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Note: Google Earth software reads the actual topography and ignores roads, cuttings, tunnels, bridges and excavations. The Google Earth vertical-profile animation generates a number of parallax errors, so the profile is only a general guide of what to expect in terms of gradients, distance and elevation. The graph may present some impossible and improbably sharp spikes, which should be ignored.
Digging into the details:
Getting there: Head north-west out of Tarkastad along the tarred R61 for 55 km you arrive at the northern start and summit point of the pass. For those wanting to drive this pass in the opposite direction, head ENE out of Cradock on the R61 for 15 km to arrive at the southern start of the pass. As you approach the northern end of the pass, you will notice three distinct peaks in a row. The middle one is the only one with a name - Spitskop [1282m]. The road bends away towards the right hand side of the peak that is furthest to the right, where a natural neck is formed.
Easily the single most impressive part of this pass, are the very deep and almost vertical cuttings at the summit. Here the engineers have cut a deep slice out of the hilltop to make the crest much safer. If you slow down a bit, you will notice several layers of rock with distinctly different horisontal bands of colours. These hard rocks have allowed for engineers to cut down at an angle of about 80 degrees.
Cuttings invariably present maintenance problems for the road builders, depending on the heardness and stability of the rock type. The harder the rock, the less likely the chances of rocks falling down on the roadway. On cuttings where shale is present (which is fairly soft), rockfalls and small landslides are common. In such cases many modern roads will display concrete catch walls.
The cutting is not only very deep at 12m but it's long as well, at just under 200m. As soon as the cutting is cleared the road curves away evenly to the left in a wide bend, revealing a sweeping view of the Plankfontein farm nestling at the northern foot of the Spioenkop [1318m] mountain.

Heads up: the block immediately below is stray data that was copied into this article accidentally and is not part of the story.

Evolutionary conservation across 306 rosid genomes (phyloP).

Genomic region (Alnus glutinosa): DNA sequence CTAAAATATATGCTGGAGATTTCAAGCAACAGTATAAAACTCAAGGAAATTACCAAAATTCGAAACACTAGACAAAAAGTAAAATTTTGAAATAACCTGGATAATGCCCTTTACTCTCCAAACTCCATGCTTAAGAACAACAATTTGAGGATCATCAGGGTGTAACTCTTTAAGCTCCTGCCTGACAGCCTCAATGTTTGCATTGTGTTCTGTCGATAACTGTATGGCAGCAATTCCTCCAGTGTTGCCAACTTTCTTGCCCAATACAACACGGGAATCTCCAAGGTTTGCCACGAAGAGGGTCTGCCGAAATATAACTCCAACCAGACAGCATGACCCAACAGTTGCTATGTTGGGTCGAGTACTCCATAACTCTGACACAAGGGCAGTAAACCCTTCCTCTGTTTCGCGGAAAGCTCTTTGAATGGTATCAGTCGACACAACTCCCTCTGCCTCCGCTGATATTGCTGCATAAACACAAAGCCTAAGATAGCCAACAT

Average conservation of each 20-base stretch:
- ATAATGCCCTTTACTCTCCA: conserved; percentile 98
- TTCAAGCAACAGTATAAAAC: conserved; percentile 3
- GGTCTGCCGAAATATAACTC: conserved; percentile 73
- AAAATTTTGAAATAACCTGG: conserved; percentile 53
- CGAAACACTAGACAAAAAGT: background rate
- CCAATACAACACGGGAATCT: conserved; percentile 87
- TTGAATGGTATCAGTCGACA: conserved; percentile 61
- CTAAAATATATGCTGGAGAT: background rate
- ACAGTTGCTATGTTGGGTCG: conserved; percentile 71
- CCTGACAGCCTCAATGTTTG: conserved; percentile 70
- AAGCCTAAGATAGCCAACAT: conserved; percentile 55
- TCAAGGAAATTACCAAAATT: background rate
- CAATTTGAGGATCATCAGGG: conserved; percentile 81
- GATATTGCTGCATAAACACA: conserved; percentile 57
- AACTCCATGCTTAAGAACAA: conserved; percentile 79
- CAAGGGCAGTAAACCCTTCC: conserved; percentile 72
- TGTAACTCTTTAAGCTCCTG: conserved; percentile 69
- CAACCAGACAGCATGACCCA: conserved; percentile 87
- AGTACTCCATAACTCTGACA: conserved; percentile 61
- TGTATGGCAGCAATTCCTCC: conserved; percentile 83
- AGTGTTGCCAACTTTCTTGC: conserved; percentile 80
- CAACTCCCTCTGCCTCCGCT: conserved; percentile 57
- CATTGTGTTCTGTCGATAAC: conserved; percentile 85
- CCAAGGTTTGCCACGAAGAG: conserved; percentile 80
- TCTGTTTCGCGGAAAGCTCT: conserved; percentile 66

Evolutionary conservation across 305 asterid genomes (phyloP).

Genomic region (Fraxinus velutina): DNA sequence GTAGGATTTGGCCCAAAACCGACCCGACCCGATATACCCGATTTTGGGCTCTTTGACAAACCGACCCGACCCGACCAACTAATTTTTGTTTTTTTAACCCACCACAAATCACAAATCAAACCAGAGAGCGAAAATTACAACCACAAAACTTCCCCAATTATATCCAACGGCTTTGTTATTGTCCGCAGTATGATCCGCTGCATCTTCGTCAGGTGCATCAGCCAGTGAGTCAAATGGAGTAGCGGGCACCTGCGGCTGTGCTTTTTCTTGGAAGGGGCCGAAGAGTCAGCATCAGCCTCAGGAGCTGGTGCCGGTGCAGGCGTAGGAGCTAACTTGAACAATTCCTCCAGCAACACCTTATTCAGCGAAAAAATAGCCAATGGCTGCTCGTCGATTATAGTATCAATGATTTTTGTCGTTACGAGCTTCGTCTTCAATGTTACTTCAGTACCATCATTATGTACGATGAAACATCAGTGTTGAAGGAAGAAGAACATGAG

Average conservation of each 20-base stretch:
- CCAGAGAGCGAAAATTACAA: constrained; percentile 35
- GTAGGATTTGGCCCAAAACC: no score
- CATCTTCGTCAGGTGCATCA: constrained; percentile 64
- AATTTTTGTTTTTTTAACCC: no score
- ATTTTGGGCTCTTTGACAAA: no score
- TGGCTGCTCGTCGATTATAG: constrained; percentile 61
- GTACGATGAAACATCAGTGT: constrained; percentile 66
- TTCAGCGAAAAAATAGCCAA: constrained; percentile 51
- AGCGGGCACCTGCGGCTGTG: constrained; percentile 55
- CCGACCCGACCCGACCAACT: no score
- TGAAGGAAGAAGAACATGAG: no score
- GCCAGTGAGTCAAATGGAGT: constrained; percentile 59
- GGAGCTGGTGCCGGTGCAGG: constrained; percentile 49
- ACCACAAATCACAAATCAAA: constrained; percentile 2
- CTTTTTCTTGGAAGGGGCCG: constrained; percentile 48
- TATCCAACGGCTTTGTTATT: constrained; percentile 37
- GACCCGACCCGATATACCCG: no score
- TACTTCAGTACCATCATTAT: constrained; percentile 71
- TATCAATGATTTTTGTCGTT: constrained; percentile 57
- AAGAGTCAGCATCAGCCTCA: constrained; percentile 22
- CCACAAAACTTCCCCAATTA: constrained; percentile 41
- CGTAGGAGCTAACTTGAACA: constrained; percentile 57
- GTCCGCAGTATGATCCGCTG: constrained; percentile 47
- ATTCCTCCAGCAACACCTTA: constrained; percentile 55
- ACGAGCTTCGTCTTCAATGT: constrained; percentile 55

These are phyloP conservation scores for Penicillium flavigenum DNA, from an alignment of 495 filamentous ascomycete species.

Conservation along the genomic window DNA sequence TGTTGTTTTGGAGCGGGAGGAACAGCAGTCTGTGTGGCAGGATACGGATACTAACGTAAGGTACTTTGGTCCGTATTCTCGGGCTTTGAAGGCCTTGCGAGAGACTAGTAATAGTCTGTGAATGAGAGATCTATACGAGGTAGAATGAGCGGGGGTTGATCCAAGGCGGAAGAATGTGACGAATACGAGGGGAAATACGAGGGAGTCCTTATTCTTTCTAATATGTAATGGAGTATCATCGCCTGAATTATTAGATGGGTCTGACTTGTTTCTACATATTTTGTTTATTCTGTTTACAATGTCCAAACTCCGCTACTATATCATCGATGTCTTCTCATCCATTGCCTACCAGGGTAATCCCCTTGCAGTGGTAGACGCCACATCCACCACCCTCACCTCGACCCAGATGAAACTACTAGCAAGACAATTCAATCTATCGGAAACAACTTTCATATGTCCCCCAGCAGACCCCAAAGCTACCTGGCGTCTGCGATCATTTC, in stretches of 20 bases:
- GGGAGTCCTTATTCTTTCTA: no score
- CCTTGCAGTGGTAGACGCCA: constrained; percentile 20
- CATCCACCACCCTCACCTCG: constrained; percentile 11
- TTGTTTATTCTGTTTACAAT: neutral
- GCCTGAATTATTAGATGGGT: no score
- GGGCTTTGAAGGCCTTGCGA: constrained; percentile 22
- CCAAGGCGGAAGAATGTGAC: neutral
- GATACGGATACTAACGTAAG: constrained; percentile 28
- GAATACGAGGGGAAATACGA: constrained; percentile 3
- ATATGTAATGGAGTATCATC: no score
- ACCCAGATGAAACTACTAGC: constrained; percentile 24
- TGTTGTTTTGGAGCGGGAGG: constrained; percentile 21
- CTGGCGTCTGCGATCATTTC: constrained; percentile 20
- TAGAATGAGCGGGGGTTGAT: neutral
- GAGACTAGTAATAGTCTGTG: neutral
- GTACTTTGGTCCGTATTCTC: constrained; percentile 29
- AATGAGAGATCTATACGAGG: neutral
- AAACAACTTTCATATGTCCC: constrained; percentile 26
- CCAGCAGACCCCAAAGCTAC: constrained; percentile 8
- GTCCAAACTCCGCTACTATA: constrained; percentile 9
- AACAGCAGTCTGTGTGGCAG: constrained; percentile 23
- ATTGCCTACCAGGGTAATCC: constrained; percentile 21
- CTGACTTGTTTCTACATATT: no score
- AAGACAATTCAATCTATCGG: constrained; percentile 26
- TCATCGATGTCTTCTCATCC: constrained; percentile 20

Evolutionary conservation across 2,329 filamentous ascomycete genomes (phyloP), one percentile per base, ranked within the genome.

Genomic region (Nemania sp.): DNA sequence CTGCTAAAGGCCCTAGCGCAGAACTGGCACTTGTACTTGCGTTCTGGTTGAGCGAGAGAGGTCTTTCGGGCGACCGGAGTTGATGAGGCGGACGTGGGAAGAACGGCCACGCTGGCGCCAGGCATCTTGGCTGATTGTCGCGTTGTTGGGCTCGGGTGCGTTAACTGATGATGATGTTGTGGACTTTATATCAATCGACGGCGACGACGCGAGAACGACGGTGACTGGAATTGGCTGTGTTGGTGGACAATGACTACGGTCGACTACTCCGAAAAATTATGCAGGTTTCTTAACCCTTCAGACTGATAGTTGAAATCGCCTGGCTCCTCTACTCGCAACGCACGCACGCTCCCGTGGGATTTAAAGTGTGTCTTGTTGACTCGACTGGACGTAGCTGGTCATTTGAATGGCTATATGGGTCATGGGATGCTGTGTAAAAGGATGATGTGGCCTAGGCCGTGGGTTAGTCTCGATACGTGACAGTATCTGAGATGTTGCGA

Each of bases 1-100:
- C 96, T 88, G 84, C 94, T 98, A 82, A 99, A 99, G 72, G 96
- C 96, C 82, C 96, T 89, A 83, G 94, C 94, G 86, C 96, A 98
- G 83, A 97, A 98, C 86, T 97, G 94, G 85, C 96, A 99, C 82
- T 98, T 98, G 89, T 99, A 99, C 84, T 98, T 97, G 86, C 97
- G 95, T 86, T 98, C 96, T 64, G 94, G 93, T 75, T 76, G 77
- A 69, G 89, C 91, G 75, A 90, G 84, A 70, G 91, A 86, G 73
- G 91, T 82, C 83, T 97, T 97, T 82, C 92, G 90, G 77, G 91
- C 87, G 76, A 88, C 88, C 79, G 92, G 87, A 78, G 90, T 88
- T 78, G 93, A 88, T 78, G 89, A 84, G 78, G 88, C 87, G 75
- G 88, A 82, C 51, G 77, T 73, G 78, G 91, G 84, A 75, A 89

The other two peaks to your right are Loskop [1297m] and Platberg [1348m]. The farm is attractively located in a well watered oasis next to a perennial stream. The name of the farm has been 'written' on the mountainside in the form of white painted stones, which is visible from some distance away.There are one or two gentle curves along this 1,7 km section before the farm is reached, at which point there is a tighter bend to the left, which changes the heading into the SSW.
The river, named the Plankfonteinsloot, is crossed via a small concrete bridge and the entrance to the farm appears after the bridge on the right. Drop your speed to the required 80 kph through this surprisngly lush and green section and be cautious of livestock and slow moving farm vehicles.
The farm is cleared at the 2 km mark, as the normal Karoo type scenery replaces the view as the road follows the western flank of the stream. There's one more gentle S-bend at the 2,3 km point, after which the road straightens out again, still faithfully following the western bank of the stream. Once past the farm the gradients vary from flat to undulating. The pass ends at the crossing of a small side stream at the 3,5 km mark at an altitude of 1078m ASL. Remain on the R61 for 15 km to arrive in Cradock.
According to "South African Genealogies", Vol 5, p.615, Jan George Michau was the eighth child of Paulus Willem Michau, the original member of the family to settle at Cradock. His father, Johannes, came from Brunswick in Germany. The family acquired the farm "Plankfontein", which is shown on the Arrowsmith map of the area that was published in 1851. The farm is still owned by the family. [Source: RootsWeb]
|GPS START||S32.104864 E25.794787|
|GPS SUMMIT||S32.104864 E25.794787|
|GPS END||S32.124521 E25.774195|
|DIRECTION - TRAVEL||South-West|
|TIME REQUIRED||4 minutes|
|SPEED LIMIT||100 kph|
|NEAREST TOWN||Cradock (15 km)|
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||Click to download: Plankfontein Pass (R61) (Note - This is a .kmz file which can be opened in Google Earth and most GPS software)